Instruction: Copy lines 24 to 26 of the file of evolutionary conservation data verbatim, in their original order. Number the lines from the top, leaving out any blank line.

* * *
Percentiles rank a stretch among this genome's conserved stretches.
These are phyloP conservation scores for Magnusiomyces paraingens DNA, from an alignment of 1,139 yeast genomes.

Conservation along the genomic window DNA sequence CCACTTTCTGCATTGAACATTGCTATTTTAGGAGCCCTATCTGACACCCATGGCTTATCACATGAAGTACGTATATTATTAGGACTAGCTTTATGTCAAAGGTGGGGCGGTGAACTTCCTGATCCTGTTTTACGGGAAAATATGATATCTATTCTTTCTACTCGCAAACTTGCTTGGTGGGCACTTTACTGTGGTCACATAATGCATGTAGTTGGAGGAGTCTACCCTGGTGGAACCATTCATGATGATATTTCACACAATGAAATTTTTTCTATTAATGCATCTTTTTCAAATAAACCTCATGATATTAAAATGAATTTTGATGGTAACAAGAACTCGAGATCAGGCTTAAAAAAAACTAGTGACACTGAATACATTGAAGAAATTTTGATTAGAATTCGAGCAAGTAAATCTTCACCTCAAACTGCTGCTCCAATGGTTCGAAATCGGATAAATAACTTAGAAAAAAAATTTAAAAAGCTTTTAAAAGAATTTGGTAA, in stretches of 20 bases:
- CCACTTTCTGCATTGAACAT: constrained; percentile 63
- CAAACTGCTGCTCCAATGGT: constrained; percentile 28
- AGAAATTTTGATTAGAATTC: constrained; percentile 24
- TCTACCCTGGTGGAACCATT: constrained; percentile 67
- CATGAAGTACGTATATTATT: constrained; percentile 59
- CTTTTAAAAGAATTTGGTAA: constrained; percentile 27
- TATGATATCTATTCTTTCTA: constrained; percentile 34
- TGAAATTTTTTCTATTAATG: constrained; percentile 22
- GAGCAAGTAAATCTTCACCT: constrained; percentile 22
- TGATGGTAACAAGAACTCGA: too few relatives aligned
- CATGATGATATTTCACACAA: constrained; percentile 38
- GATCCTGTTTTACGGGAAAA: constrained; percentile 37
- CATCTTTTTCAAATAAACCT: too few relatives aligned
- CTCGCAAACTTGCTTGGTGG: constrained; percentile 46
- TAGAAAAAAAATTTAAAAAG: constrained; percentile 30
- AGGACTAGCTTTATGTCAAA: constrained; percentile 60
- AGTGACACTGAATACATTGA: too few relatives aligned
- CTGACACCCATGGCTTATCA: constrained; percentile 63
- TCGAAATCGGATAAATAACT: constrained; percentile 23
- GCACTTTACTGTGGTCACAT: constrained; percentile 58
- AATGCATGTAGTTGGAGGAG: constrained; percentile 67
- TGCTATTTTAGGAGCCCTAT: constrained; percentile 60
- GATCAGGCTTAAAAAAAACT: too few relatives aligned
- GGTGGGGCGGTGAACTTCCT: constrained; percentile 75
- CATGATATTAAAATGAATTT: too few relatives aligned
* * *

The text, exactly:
- AATGCATGTAGTTGGAGGAG: constrained; percentile 67
- TGCTATTTTAGGAGCCCTAT: constrained; percentile 60
- GATCAGGCTTAAAAAAAACT: too few relatives aligned